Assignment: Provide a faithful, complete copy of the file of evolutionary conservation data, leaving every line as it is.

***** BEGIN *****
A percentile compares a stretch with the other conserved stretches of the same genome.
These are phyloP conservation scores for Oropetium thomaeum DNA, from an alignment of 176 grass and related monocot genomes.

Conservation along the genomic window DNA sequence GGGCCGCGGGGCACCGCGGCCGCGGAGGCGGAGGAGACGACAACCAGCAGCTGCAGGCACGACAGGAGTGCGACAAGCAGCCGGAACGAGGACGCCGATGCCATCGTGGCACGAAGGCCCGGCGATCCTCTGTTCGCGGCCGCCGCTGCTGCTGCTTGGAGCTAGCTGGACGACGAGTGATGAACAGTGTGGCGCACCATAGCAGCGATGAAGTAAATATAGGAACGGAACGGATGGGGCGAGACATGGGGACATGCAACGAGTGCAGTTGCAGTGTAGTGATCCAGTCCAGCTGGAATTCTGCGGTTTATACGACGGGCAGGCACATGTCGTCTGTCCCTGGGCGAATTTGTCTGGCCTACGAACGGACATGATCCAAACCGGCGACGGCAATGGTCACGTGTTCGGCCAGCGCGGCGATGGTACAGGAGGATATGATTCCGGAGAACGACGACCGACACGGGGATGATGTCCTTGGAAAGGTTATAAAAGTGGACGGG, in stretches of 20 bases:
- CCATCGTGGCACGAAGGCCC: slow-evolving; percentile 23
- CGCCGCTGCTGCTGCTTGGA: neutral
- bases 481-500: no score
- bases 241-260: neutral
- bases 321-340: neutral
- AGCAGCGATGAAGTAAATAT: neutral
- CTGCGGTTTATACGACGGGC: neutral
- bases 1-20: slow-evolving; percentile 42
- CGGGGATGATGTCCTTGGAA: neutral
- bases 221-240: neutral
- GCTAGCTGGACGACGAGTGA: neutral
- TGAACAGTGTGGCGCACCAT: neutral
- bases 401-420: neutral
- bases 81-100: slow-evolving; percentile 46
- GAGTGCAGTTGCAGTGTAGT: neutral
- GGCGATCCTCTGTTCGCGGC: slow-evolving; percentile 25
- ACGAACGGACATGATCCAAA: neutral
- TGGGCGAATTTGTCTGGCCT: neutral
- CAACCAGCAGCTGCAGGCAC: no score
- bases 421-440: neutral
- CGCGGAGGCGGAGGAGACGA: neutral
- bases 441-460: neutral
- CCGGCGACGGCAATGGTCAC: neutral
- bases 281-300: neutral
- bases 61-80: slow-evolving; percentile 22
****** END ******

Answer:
A percentile compares a stretch with the other conserved stretches of the same genome.
These are phyloP conservation scores for Oropetium thomaeum DNA, from an alignment of 176 grass and related monocot genomes.

Conservation along the genomic window DNA sequence GGGCCGCGGGGCACCGCGGCCGCGGAGGCGGAGGAGACGACAACCAGCAGCTGCAGGCACGACAGGAGTGCGACAAGCAGCCGGAACGAGGACGCCGATGCCATCGTGGCACGAAGGCCCGGCGATCCTCTGTTCGCGGCCGCCGCTGCTGCTGCTTGGAGCTAGCTGGACGACGAGTGATGAACAGTGTGGCGCACCATAGCAGCGATGAAGTAAATATAGGAACGGAACGGATGGGGCGAGACATGGGGACATGCAACGAGTGCAGTTGCAGTGTAGTGATCCAGTCCAGCTGGAATTCTGCGGTTTATACGACGGGCAGGCACATGTCGTCTGTCCCTGGGCGAATTTGTCTGGCCTACGAACGGACATGATCCAAACCGGCGACGGCAATGGTCACGTGTTCGGCCAGCGCGGCGATGGTACAGGAGGATATGATTCCGGAGAACGACGACCGACACGGGGATGATGTCCTTGGAAAGGTTATAAAAGTGGACGGG, in stretches of 20 bases:
- CCATCGTGGCACGAAGGCCC: slow-evolving; percentile 23
- CGCCGCTGCTGCTGCTTGGA: neutral
- bases 481-500: no score
- bases 241-260: neutral
- bases 321-340: neutral
- AGCAGCGATGAAGTAAATAT: neutral
- CTGCGGTTTATACGACGGGC: neutral
- bases 1-20: slow-evolving; percentile 42
- CGGGGATGATGTCCTTGGAA: neutral
- bases 221-240: neutral
- GCTAGCTGGACGACGAGTGA: neutral
- TGAACAGTGTGGCGCACCAT: neutral
- bases 401-420: neutral
- bases 81-100: slow-evolving; percentile 46
- GAGTGCAGTTGCAGTGTAGT: neutral
- GGCGATCCTCTGTTCGCGGC: slow-evolving; percentile 25
- ACGAACGGACATGATCCAAA: neutral
- TGGGCGAATTTGTCTGGCCT: neutral
- CAACCAGCAGCTGCAGGCAC: no score
- bases 421-440: neutral
- CGCGGAGGCGGAGGAGACGA: neutral
- bases 441-460: neutral
- CCGGCGACGGCAATGGTCAC: neutral
- bases 281-300: neutral
- bases 61-80: slow-evolving; percentile 22